As we journey alongside Dante, a few additional tools, references, and accessories may prove useful. Explore the links below for translation guides, Dante-inspired mock-tail recipes, and other resources to help you and your reading group get the most from this adventure.
There’s a Google Calendar plug in below. Or, we have a printable PDF reading schedule for the Inferno available here: Inferno Reading Schedule.
Frequently Asked Questions
You might be wondering: how often are the emails coming to my inbox? Can I read online? Will you have special event? Look no further: we made a short video, just for this! You can watch it here:
What is 100 Days of Dante?
100 Days of Dante is (we hope) one of the world’s largest virtual reading groups of Dante’s Divine Comedy, a chance for new and old readers alike to journey together through an incredible poem.
Why read with 100 Days of Dante?
When you join the 100 Days of Dante project, you get access to a unique, 7–10-minute video introducing each canto, featuring an experienced Dante teacher. Our canto guides will help us think gain insight into the text and inspire our own question-asking and reflection.
How do I join a reading group?
While we can’t coordinate reading groups across such a wide geography (we are a small team!) we hope that you will meet each other and form groups on your own. Check out our Facebook, Instagram, and Twitter for places to meet folks, or start your own group at your local church, library, or bookshop!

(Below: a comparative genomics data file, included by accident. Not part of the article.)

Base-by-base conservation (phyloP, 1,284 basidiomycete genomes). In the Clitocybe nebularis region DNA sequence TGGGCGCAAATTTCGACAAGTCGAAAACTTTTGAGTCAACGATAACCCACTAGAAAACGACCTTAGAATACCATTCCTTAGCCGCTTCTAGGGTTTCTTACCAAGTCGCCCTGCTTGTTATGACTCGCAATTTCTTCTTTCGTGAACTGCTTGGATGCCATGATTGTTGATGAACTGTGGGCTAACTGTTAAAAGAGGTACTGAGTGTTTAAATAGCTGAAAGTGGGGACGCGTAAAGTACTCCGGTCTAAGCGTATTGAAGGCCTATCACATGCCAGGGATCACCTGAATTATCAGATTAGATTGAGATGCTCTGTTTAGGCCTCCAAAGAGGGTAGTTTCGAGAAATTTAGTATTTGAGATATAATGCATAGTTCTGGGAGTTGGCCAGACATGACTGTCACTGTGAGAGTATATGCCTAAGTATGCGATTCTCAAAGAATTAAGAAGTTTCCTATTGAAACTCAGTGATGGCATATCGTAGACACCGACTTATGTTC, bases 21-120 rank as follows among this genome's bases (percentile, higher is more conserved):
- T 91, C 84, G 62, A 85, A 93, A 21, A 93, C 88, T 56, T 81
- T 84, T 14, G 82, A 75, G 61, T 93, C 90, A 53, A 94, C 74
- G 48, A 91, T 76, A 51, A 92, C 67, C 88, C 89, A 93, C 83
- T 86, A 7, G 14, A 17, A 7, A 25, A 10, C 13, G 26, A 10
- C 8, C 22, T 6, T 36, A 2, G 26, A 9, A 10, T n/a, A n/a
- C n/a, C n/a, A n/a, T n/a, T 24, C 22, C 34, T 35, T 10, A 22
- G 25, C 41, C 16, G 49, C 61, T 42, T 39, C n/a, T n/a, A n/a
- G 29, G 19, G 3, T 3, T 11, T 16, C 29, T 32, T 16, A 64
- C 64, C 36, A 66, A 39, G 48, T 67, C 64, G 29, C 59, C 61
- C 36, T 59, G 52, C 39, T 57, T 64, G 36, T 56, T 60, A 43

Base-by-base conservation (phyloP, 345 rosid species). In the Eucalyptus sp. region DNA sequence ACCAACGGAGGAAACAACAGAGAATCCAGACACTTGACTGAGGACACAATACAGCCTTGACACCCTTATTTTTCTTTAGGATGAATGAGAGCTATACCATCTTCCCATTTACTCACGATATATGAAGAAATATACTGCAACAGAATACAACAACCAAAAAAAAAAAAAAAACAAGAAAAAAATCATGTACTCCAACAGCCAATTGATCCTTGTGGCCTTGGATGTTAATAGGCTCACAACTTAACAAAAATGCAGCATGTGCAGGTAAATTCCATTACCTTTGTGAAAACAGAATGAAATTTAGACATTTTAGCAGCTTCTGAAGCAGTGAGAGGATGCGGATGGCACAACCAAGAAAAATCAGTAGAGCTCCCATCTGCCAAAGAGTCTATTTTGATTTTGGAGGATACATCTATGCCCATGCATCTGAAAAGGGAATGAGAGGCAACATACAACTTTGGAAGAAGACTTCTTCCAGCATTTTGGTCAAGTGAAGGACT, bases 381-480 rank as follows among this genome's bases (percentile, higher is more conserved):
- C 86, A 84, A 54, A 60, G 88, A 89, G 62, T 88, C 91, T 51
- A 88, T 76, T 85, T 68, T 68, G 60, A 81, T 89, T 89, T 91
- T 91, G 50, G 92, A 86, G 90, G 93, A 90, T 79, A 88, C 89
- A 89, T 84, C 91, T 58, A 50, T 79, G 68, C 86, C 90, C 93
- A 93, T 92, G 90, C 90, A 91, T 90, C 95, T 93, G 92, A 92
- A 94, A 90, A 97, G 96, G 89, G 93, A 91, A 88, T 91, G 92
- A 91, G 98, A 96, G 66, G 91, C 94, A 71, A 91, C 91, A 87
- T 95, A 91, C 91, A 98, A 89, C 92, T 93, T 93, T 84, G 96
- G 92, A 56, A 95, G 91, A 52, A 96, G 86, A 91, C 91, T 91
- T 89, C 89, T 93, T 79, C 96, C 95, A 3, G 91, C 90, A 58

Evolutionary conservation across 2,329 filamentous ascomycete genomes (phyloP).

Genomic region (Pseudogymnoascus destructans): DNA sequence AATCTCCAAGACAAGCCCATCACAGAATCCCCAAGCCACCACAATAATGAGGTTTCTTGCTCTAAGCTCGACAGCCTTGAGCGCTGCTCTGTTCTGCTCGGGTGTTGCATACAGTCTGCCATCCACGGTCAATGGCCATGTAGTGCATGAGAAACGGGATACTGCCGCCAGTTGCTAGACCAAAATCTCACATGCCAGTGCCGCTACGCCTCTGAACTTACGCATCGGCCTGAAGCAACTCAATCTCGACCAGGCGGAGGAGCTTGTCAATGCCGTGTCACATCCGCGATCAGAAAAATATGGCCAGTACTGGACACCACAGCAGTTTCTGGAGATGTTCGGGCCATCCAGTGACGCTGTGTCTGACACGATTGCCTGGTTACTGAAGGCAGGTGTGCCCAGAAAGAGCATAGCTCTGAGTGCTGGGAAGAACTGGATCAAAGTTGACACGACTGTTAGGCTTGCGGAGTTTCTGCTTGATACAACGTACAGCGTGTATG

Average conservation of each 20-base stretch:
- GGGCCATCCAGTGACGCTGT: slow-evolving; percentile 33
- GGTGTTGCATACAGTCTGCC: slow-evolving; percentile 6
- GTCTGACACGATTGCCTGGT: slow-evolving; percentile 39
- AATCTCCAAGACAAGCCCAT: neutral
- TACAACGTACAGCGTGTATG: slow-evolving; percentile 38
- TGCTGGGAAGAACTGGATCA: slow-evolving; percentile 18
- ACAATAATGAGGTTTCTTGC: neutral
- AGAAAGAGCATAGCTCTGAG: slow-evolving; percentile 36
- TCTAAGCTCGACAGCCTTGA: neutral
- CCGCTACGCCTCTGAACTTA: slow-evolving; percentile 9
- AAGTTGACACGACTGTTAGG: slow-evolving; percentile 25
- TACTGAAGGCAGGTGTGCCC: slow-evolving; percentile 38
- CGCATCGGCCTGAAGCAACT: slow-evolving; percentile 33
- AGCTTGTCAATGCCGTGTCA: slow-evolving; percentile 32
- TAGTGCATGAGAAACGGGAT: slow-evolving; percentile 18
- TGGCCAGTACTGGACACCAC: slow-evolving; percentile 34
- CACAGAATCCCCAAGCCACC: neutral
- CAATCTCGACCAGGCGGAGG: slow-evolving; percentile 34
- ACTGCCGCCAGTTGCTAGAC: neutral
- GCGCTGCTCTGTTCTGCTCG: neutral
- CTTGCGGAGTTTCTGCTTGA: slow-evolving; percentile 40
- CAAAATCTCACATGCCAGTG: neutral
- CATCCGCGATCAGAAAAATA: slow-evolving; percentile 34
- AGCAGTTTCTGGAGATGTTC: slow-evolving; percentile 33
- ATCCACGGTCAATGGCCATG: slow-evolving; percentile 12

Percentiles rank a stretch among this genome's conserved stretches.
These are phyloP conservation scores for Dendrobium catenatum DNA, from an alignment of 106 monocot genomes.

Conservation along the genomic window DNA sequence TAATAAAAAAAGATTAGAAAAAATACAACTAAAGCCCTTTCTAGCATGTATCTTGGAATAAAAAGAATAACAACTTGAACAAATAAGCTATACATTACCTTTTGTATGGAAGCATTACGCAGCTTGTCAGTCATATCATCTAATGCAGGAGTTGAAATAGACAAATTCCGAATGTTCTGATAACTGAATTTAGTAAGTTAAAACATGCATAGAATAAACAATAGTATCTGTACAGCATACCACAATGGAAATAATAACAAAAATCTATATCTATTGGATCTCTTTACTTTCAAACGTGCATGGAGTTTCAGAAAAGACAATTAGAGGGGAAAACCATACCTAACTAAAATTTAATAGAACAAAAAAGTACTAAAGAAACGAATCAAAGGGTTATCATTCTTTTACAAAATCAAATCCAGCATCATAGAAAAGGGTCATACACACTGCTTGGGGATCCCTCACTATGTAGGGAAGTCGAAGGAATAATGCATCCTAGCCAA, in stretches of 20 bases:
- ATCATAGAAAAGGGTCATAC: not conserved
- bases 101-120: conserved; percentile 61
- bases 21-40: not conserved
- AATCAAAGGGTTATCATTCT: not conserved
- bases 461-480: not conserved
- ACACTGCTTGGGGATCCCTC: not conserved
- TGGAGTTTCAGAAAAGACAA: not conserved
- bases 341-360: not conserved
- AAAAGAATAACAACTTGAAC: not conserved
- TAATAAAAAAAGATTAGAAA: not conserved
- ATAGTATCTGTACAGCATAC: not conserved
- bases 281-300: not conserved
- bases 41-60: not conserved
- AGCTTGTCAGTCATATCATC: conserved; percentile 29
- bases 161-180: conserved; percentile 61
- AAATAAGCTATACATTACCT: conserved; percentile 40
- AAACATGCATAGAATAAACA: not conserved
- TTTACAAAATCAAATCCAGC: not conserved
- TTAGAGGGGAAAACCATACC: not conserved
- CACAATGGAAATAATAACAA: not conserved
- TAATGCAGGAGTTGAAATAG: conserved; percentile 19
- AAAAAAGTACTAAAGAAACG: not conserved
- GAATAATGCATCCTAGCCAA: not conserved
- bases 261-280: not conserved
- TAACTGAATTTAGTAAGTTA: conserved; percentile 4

How much do we read every day? Is this 100 consecutive days?
We are moving at a slower, more leisurely pace through the Divine Comedy. Our calendar plans for 3 cantos per week. We will release videos on Monday, Wednesday, and Friday. You can read and then watch or watch and then read – it’s up to you!
When does it end?
Based on the 3 canto/week schedule, we should be ending on Easter Weekend of 2022 (very fitting for Dante, as we will discover)!
When do new videos come out?
New videos will come out on Monday, Wednesday, and Friday each week.
How do I access videos?
If you are subscribed to our email list, you’ll get an email with a link to the video right in your inbox when it is released. You can also access the videos and other content on our website, 100daysofdante.com or through the Baylor Honors College YouTube channel.
Can I go back and catch up?
Yes! We’ll have the videos posted on our website and on YouTube, and if you start later, you can watch the videos that you’ve missed and join us where we are, anytime during the project.
Are there special events?
Yes! We will have a few different events throughout our time reading Dante together. The best way to stay tuned is to follow us on social media – just look for 100 Days of Dante on Twitter, Instagram, and Facebook.
If you’d like to distribute these FAQs, you can find a PDF version here: 100 Days of Dante_FAQ
100 Days of Dante Events
We are so grateful to everyone who joined us for our first Zoom webinar yesterday to talk about “Reading Dante Together: Why Reading the Divine Comedy Matters and How to do it Well.” For anyone whom missed the live panel discussion, we have a recorded version just for you!